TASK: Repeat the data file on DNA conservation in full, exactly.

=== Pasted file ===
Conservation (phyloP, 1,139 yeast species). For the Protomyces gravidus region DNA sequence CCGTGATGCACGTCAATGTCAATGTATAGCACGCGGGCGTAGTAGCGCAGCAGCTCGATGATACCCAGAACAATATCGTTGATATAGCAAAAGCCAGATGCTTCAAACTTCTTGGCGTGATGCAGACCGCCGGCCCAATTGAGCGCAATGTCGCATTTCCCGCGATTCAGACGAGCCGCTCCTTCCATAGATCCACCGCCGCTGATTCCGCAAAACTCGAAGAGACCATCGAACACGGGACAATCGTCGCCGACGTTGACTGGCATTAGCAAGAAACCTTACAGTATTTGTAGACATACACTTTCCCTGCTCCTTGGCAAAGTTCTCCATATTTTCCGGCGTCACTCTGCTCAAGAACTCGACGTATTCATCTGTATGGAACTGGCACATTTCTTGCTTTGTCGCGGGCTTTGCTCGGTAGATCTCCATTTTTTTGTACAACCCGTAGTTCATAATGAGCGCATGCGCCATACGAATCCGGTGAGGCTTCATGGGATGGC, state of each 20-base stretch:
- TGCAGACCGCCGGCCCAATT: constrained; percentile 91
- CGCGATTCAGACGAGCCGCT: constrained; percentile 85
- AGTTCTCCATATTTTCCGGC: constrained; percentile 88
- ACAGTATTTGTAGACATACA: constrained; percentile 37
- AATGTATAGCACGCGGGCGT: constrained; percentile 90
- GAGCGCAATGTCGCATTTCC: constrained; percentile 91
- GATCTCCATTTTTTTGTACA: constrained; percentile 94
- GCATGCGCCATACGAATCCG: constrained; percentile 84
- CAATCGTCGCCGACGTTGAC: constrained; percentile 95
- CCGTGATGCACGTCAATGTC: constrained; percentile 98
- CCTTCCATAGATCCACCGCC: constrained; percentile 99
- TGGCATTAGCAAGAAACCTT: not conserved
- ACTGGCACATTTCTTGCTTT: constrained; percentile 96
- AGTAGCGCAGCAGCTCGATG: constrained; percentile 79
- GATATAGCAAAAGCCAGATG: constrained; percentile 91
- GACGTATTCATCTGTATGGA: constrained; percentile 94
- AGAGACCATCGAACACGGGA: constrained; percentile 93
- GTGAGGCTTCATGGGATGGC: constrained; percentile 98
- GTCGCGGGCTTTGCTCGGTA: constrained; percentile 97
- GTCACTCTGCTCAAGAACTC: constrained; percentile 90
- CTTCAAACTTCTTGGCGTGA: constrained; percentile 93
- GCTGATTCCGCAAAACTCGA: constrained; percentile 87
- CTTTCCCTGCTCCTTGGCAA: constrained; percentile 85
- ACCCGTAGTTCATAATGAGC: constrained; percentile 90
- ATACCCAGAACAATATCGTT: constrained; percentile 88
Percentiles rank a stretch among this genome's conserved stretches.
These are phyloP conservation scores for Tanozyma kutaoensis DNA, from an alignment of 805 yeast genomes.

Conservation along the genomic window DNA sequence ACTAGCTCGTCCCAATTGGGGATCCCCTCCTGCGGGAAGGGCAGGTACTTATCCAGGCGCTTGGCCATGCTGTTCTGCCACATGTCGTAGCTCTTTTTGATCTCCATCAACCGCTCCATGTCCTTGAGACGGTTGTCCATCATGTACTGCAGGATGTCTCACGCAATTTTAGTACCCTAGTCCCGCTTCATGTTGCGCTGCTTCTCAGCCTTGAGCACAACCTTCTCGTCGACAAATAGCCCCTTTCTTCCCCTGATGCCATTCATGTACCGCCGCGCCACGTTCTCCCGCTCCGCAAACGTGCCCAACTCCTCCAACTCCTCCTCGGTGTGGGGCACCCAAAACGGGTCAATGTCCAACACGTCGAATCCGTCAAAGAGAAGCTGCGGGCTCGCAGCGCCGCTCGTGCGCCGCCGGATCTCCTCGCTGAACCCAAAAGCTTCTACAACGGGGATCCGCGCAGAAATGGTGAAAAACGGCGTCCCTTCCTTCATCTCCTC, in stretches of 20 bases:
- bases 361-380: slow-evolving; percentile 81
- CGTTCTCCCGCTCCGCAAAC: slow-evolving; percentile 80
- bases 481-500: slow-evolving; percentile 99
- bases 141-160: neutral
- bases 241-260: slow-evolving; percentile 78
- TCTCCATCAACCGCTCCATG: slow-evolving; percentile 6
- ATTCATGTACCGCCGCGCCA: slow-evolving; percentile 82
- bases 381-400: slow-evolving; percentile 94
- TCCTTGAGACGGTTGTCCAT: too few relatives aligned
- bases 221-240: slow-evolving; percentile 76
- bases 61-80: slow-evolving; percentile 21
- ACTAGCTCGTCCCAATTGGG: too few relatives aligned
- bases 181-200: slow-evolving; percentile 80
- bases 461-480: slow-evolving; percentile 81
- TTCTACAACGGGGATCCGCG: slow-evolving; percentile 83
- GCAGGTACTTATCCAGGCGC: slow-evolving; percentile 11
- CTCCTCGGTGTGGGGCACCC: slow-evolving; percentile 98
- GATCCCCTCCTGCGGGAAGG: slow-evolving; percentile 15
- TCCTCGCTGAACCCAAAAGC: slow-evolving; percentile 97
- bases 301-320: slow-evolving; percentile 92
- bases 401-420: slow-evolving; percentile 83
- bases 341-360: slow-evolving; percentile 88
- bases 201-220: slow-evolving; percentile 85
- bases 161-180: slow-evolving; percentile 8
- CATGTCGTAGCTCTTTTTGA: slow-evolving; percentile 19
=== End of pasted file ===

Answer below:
Conservation (phyloP, 1,139 yeast species). For the Protomyces gravidus region DNA sequence CCGTGATGCACGTCAATGTCAATGTATAGCACGCGGGCGTAGTAGCGCAGCAGCTCGATGATACCCAGAACAATATCGTTGATATAGCAAAAGCCAGATGCTTCAAACTTCTTGGCGTGATGCAGACCGCCGGCCCAATTGAGCGCAATGTCGCATTTCCCGCGATTCAGACGAGCCGCTCCTTCCATAGATCCACCGCCGCTGATTCCGCAAAACTCGAAGAGACCATCGAACACGGGACAATCGTCGCCGACGTTGACTGGCATTAGCAAGAAACCTTACAGTATTTGTAGACATACACTTTCCCTGCTCCTTGGCAAAGTTCTCCATATTTTCCGGCGTCACTCTGCTCAAGAACTCGACGTATTCATCTGTATGGAACTGGCACATTTCTTGCTTTGTCGCGGGCTTTGCTCGGTAGATCTCCATTTTTTTGTACAACCCGTAGTTCATAATGAGCGCATGCGCCATACGAATCCGGTGAGGCTTCATGGGATGGC, state of each 20-base stretch:
- TGCAGACCGCCGGCCCAATT: constrained; percentile 91
- CGCGATTCAGACGAGCCGCT: constrained; percentile 85
- AGTTCTCCATATTTTCCGGC: constrained; percentile 88
- ACAGTATTTGTAGACATACA: constrained; percentile 37
- AATGTATAGCACGCGGGCGT: constrained; percentile 90
- GAGCGCAATGTCGCATTTCC: constrained; percentile 91
- GATCTCCATTTTTTTGTACA: constrained; percentile 94
- GCATGCGCCATACGAATCCG: constrained; percentile 84
- CAATCGTCGCCGACGTTGAC: constrained; percentile 95
- CCGTGATGCACGTCAATGTC: constrained; percentile 98
- CCTTCCATAGATCCACCGCC: constrained; percentile 99
- TGGCATTAGCAAGAAACCTT: not conserved
- ACTGGCACATTTCTTGCTTT: constrained; percentile 96
- AGTAGCGCAGCAGCTCGATG: constrained; percentile 79
- GATATAGCAAAAGCCAGATG: constrained; percentile 91
- GACGTATTCATCTGTATGGA: constrained; percentile 94
- AGAGACCATCGAACACGGGA: constrained; percentile 93
- GTGAGGCTTCATGGGATGGC: constrained; percentile 98
- GTCGCGGGCTTTGCTCGGTA: constrained; percentile 97
- GTCACTCTGCTCAAGAACTC: constrained; percentile 90
- CTTCAAACTTCTTGGCGTGA: constrained; percentile 93
- GCTGATTCCGCAAAACTCGA: constrained; percentile 87
- CTTTCCCTGCTCCTTGGCAA: constrained; percentile 85
- ACCCGTAGTTCATAATGAGC: constrained; percentile 90
- ATACCCAGAACAATATCGTT: constrained; percentile 88
Percentiles rank a stretch among this genome's conserved stretches.
These are phyloP conservation scores for Tanozyma kutaoensis DNA, from an alignment of 805 yeast genomes.

Conservation along the genomic window DNA sequence ACTAGCTCGTCCCAATTGGGGATCCCCTCCTGCGGGAAGGGCAGGTACTTATCCAGGCGCTTGGCCATGCTGTTCTGCCACATGTCGTAGCTCTTTTTGATCTCCATCAACCGCTCCATGTCCTTGAGACGGTTGTCCATCATGTACTGCAGGATGTCTCACGCAATTTTAGTACCCTAGTCCCGCTTCATGTTGCGCTGCTTCTCAGCCTTGAGCACAACCTTCTCGTCGACAAATAGCCCCTTTCTTCCCCTGATGCCATTCATGTACCGCCGCGCCACGTTCTCCCGCTCCGCAAACGTGCCCAACTCCTCCAACTCCTCCTCGGTGTGGGGCACCCAAAACGGGTCAATGTCCAACACGTCGAATCCGTCAAAGAGAAGCTGCGGGCTCGCAGCGCCGCTCGTGCGCCGCCGGATCTCCTCGCTGAACCCAAAAGCTTCTACAACGGGGATCCGCGCAGAAATGGTGAAAAACGGCGTCCCTTCCTTCATCTCCTC, in stretches of 20 bases:
- bases 361-380: slow-evolving; percentile 81
- CGTTCTCCCGCTCCGCAAAC: slow-evolving; percentile 80
- bases 481-500: slow-evolving; percentile 99
- bases 141-160: neutral
- bases 241-260: slow-evolving; percentile 78
- TCTCCATCAACCGCTCCATG: slow-evolving; percentile 6
- ATTCATGTACCGCCGCGCCA: slow-evolving; percentile 82
- bases 381-400: slow-evolving; percentile 94
- TCCTTGAGACGGTTGTCCAT: too few relatives aligned
- bases 221-240: slow-evolving; percentile 76
- bases 61-80: slow-evolving; percentile 21
- ACTAGCTCGTCCCAATTGGG: too few relatives aligned
- bases 181-200: slow-evolving; percentile 80
- bases 461-480: slow-evolving; percentile 81
- TTCTACAACGGGGATCCGCG: slow-evolving; percentile 83
- GCAGGTACTTATCCAGGCGC: slow-evolving; percentile 11
- CTCCTCGGTGTGGGGCACCC: slow-evolving; percentile 98
- GATCCCCTCCTGCGGGAAGG: slow-evolving; percentile 15
- TCCTCGCTGAACCCAAAAGC: slow-evolving; percentile 97
- bases 301-320: slow-evolving; percentile 92
- bases 401-420: slow-evolving; percentile 83
- bases 341-360: slow-evolving; percentile 88
- bases 201-220: slow-evolving; percentile 85
- bases 161-180: slow-evolving; percentile 8
- CATGTCGTAGCTCTTTTTGA: slow-evolving; percentile 19